Remarks – Thomas F. Farrell II
Chairman, President & CEO
North Anna Power Station Unit 3
COL News Conference
Nov. 28, 2007
Good afternoon, and thank you for coming.
We invited you here today to announce that Dominion has taken an important step to meet Virginia’s future energy needs, while simultaneously protecting the environment.
Yesterday - November 27 - Dominion became the nation’s first investor-owned electric utility to file a complete application with the Nuclear Regulatory Commission for a combined Construction and Operating License – known as a COL – for a possible third reactor at the North Anna Power Station in Louisa County.
The COL application was submitted under guidelines established by the U.S. Department of Energy’s Nuclear Power 2010 program, a joint government and industry cost-sharing effort that addresses a range of issues affecting the potential expansion of nuclear power in the U.S.
The COL unites into one step the federal regulatory approvals required for construction and operation of a new nuclear unit.
Its purpose is to resolve all construction and operational issues before construction begins – a major advance in streamlining a highly complex and lengthy permitting process.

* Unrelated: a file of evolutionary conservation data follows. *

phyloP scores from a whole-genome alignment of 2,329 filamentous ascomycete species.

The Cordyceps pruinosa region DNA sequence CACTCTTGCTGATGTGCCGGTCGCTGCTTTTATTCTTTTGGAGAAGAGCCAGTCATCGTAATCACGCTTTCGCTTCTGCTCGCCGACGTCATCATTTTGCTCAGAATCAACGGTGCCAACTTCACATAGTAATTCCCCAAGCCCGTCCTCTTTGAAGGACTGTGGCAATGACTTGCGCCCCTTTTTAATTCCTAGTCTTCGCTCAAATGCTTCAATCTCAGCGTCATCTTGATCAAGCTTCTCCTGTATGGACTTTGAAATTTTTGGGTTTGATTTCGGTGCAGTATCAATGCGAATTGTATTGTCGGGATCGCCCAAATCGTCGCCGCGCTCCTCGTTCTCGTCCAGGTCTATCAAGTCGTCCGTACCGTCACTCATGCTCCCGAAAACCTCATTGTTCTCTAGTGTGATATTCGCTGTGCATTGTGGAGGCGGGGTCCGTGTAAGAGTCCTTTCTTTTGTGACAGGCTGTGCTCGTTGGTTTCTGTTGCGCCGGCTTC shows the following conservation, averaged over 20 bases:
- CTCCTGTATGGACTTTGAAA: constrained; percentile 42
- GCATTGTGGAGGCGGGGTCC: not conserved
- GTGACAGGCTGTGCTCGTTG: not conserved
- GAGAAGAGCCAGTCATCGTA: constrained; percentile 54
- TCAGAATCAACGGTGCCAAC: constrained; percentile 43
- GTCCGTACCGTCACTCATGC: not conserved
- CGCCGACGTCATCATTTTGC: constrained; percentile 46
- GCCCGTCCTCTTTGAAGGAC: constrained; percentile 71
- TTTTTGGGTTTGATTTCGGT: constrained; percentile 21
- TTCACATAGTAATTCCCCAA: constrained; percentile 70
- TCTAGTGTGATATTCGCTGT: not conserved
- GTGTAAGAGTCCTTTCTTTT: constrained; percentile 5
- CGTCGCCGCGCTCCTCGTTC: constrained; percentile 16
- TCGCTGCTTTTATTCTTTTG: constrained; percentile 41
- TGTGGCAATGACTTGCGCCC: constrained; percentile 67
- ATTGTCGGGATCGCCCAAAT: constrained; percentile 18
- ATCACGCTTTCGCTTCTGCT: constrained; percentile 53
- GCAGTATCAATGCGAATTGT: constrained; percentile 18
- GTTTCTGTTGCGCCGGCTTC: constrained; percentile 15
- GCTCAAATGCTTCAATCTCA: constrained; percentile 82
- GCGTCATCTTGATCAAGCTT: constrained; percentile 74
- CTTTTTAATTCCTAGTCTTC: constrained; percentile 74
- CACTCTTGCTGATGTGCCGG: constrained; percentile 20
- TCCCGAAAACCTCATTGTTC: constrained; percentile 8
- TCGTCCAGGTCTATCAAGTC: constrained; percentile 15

We started this process in 2003, when Dominion filed with the NRC for an Early Site Permit for a new reactor at the North Anna site. The ESP is designed to resolve all safety, environmental and emergency preparedness issues.
I am pleased to report that last week the NRC approved our application for an Early Site Permit at North Anna. Dave Christian, Dominion’s Chief Nuclear Officer, will have more to say about that permit in a few minutes.
With yesterday’s filing of the COL application, we completed the last federal requirement needed to bring the benefits of new nuclear generation to our Virginia customers – including low-cost, reliable electric power that is carbon free and environmentally friendly.
Dominion firmly believes that advanced nuclear technology can and must play a leading role in reducing carbon emissions and the release of greenhouse gases into the atmosphere.
Here in Virginia, Governor Kaine and the General Assembly have taken important steps to promote nuclear as a reliable, safe and economic energy source for the Commonwealth.
The Governor’s 10-year Energy Plan includes nuclear power in the mix of resources that will be required to meet Virginia’s future energy needs, along with natural gas, clean coal, renewable energy sources and conservation measures.
In fact, Virginia’s Energy Plan recognizes that the Commonwealth has … “an opportunity to be the leader in nuclear energy”… among the 50 states.
The General Assembly has done its part as well. This past spring, lawmakers overwhelmingly passed comprehensive legislation to re-regulate Virginia’s electric utilities. This law included financial incentives and other valuable support for building new nuclear generating capacity within our state’s borders. The re-regulation act is an important endorsement by the General Assembly of nuclear power’s vital role in achieving a secure energy future for Virginia.